If the failure to pay real estate taxes constitutes a default under the terms of a mortgage, and the mortgagee is entitled to payment of the full amount of the mortgage upon default, payment of the real estate taxes would not bar the mortgagee from maintaining a foreclosure action. A foreclosure suit is a legal proceeding supervised by a court. Rules of equity or fairness are applied to such proceedings to insure fair treatment of both the creditor and the debtor. If the judge finds that the property owner has defaulted on the mortgage, he will enter judgment in favor of the mortgage holder. The law allows the party against whom the judgment was entered to redeem his property by paying the amount of the judgment within one year. If the property is not redeemed, the mortgage holder may then have the real estate sold at a sheriff's sale in order to recover the debt due it. (Tr. 10,587-88)

*460 The statement that extensions of time to discharge an obligation under a mortgage are voluntary and "not required by law" is not erroneous. Such extensions are not required by law and may, as the Court stated, be made subject to any conditions the mortgage holder wishes to impose. The operation of acceleration clauses was also correctly presented to the jury.

Contrary to plaintiff's contentions, the Court did not ignore the equitable considerations in a foreclosure action. Rather, the Court stressed that "rules of equity or fairness are applied to such proceedings to insure fair treatment of both the creditor and debtor." (Tr. 10,588)

After carefully examining its instruction on mortgage foreclosure law, the Court concludes that the instructions, as a whole, accurately and unbiasedly set forth the applicable law. The instruction provided the jury with a fair and accurate standard for evaluating the conduct of the parties.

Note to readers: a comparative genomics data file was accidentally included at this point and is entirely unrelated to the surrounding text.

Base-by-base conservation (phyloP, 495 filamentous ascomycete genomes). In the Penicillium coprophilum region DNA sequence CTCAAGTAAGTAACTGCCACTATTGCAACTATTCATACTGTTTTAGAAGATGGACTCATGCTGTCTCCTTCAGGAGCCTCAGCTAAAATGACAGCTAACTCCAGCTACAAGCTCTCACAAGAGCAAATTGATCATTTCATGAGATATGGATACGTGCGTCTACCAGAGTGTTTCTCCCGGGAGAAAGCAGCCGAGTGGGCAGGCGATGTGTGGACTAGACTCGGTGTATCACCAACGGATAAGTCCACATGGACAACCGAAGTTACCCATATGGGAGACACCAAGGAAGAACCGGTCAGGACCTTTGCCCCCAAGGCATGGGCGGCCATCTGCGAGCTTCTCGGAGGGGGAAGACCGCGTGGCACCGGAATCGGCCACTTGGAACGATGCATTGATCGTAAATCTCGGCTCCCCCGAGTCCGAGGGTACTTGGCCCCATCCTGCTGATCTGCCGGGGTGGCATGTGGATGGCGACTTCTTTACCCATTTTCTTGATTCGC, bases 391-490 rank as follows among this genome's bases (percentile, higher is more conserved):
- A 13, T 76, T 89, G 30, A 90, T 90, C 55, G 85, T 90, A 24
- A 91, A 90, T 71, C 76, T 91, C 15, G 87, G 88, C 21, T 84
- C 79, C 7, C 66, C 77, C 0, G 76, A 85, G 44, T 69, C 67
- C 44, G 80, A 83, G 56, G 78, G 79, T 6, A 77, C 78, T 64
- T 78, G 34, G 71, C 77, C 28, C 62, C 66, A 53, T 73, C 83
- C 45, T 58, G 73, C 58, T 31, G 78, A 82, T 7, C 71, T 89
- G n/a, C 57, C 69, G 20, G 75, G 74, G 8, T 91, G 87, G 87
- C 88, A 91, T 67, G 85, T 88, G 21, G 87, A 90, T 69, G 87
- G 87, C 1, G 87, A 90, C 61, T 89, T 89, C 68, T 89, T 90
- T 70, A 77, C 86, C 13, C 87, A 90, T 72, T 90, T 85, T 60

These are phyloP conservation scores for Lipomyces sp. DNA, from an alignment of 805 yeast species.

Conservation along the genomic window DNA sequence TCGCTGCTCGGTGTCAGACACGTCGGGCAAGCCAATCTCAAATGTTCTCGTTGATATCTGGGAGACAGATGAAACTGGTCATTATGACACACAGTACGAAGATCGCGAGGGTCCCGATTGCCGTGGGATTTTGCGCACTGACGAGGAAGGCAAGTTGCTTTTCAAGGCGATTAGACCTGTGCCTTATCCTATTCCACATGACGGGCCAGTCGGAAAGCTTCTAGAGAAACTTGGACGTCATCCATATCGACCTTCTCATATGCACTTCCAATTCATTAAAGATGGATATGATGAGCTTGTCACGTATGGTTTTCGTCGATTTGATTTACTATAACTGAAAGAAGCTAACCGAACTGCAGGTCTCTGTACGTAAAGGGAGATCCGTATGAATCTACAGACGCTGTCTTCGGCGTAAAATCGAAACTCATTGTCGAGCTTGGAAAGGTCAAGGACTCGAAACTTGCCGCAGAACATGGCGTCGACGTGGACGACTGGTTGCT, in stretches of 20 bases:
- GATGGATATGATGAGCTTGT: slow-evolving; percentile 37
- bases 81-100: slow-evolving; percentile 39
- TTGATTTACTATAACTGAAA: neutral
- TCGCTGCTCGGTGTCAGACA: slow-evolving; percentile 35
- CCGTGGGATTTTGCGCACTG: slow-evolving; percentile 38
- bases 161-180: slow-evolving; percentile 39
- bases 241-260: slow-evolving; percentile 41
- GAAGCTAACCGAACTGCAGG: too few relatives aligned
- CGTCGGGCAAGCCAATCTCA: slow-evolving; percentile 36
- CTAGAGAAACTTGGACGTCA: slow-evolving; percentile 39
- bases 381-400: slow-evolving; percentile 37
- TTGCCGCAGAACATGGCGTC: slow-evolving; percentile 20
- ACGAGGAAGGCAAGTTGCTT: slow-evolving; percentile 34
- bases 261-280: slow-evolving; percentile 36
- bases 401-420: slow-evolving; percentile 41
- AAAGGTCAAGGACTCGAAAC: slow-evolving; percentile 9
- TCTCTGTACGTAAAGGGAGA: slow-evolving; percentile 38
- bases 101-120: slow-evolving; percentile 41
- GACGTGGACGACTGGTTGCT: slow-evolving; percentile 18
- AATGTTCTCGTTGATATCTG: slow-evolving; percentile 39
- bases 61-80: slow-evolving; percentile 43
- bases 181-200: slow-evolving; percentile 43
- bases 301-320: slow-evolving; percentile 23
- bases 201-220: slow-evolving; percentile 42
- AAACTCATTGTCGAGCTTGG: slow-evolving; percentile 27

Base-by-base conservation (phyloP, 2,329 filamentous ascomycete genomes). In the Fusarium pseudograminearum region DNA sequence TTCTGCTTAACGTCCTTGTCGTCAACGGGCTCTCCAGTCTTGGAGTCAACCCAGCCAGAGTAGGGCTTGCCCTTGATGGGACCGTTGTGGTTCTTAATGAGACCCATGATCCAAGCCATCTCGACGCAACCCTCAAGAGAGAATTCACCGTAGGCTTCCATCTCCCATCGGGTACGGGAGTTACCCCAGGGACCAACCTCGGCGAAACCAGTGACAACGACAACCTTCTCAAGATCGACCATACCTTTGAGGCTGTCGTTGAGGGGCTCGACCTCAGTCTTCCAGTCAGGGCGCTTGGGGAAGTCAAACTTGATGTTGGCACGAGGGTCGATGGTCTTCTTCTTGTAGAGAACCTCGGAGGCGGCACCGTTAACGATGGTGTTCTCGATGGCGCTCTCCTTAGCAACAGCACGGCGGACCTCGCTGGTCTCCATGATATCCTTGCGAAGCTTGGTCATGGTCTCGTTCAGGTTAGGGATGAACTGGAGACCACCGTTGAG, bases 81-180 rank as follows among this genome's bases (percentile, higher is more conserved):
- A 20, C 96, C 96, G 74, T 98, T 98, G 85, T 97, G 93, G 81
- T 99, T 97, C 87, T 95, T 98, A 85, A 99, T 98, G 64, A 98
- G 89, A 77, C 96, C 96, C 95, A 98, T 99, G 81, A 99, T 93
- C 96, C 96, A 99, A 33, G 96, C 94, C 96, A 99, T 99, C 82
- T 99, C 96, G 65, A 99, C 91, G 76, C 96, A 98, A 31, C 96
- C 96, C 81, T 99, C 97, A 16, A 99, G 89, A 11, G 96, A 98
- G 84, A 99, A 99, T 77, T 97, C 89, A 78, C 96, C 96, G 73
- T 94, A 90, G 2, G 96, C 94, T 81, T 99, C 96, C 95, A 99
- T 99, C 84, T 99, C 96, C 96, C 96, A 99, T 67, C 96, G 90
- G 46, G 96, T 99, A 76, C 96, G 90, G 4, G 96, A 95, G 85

Plaintiffs argue that the Court erred by unduly emphasizing their burden of proof in giving the "equal hypothesis" instruction and by thereafter giving the "inference upon inference" instruction.

The following "equal hypothesis" instruction was stated to the jury:

If from the evidence you cannot determine whether the allegations have been proved or not proved then your verdict should be for the defendants. (Tr. 10,560)

Plaintiff relies on South East Coal Co. v. Consolidated Coal Co., 434 F.2d 767 (6th Cir. 1970) to support its position that this instruction was redundant, confusing and should have been omitted. The district court in the South East Coal Co. case did not give the equal hypothesis instruction and the defendant appealed on this and other grounds. The court of appeals stated that the trial judge should have directed a verdict if he believed that the evidence on both sides was equal in weight. The court then explained:

It appears that the "equal hypothesis rule" is simply a negative way of phrasing the rule of law that a plaintiff must sustain his burden of proof. Thus, if a plaintiff does not come forth with evidence, when considered in light of opposing evidence, from which a jury could infer the truth of an alleged proposition over its contraproposition, the plaintiff has not met his burden of proof. Id. at 777.

The Court finds the "equal hypothesis" instruction was not erroneous.